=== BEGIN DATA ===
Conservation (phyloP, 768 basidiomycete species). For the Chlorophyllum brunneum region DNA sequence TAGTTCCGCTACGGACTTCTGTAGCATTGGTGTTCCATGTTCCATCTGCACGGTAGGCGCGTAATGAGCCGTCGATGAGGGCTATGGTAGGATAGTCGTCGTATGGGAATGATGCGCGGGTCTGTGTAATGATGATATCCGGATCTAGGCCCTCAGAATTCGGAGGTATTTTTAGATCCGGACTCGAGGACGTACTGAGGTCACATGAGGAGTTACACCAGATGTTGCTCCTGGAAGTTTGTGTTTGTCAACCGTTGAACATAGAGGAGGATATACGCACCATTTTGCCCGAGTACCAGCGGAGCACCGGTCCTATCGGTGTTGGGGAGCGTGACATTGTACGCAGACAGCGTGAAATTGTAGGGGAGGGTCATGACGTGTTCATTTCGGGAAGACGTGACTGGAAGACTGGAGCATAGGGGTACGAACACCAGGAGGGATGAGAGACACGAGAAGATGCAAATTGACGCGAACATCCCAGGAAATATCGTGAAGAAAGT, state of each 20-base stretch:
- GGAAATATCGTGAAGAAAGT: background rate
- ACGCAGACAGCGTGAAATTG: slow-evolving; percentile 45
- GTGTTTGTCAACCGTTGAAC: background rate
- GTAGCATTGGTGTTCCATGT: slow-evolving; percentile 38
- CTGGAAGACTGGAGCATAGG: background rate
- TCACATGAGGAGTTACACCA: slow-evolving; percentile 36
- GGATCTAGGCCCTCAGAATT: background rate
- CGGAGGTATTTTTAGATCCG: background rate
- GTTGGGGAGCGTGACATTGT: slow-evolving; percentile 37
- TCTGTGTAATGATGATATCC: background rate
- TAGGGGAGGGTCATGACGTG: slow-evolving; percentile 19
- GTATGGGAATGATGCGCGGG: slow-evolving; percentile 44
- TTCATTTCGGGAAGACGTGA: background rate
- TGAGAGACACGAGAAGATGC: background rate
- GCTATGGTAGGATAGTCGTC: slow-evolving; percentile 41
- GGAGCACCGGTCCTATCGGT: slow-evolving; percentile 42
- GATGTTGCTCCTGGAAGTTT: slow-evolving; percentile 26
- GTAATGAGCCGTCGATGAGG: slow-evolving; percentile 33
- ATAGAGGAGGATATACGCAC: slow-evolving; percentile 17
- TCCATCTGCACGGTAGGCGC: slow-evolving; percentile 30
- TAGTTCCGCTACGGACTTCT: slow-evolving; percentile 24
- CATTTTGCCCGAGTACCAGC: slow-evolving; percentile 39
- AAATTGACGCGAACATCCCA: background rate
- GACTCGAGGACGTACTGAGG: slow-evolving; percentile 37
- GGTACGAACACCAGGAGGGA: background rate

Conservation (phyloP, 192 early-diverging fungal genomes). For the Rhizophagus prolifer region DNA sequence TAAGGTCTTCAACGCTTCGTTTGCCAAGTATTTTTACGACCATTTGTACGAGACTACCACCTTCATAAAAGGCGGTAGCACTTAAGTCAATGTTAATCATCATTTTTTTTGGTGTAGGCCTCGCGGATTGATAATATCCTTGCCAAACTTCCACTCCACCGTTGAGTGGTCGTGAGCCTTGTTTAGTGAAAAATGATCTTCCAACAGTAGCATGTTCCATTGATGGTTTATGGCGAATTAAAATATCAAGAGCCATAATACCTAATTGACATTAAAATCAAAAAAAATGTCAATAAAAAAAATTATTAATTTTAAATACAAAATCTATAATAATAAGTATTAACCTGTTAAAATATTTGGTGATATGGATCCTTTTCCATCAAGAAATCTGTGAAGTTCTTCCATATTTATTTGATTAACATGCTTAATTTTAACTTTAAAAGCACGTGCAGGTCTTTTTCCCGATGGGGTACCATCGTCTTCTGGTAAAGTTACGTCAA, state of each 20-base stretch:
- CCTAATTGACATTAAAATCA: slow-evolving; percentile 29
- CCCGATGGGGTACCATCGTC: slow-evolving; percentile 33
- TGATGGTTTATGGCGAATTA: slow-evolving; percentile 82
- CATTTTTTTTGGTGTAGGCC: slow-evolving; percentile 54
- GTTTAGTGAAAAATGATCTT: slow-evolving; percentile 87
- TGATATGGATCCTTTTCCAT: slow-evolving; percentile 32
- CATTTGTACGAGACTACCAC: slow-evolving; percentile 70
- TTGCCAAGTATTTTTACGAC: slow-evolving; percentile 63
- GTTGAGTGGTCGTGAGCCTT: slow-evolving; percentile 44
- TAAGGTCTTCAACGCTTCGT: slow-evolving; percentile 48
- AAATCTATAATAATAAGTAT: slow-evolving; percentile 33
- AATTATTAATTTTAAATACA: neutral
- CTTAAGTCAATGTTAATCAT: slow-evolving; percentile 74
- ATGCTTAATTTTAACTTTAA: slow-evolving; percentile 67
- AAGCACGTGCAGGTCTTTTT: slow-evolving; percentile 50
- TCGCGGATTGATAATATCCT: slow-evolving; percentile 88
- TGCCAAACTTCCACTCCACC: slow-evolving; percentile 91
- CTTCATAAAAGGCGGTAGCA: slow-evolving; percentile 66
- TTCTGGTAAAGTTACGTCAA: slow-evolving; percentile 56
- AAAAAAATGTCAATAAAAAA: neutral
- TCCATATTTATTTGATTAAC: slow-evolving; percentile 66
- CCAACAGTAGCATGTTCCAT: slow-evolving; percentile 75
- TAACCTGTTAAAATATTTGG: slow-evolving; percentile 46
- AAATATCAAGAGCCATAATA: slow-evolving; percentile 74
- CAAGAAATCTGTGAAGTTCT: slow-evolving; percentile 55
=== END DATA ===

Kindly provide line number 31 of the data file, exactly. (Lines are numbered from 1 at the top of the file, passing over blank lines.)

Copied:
- CATTTTTTTTGGTGTAGGCC: slow-evolving; percentile 54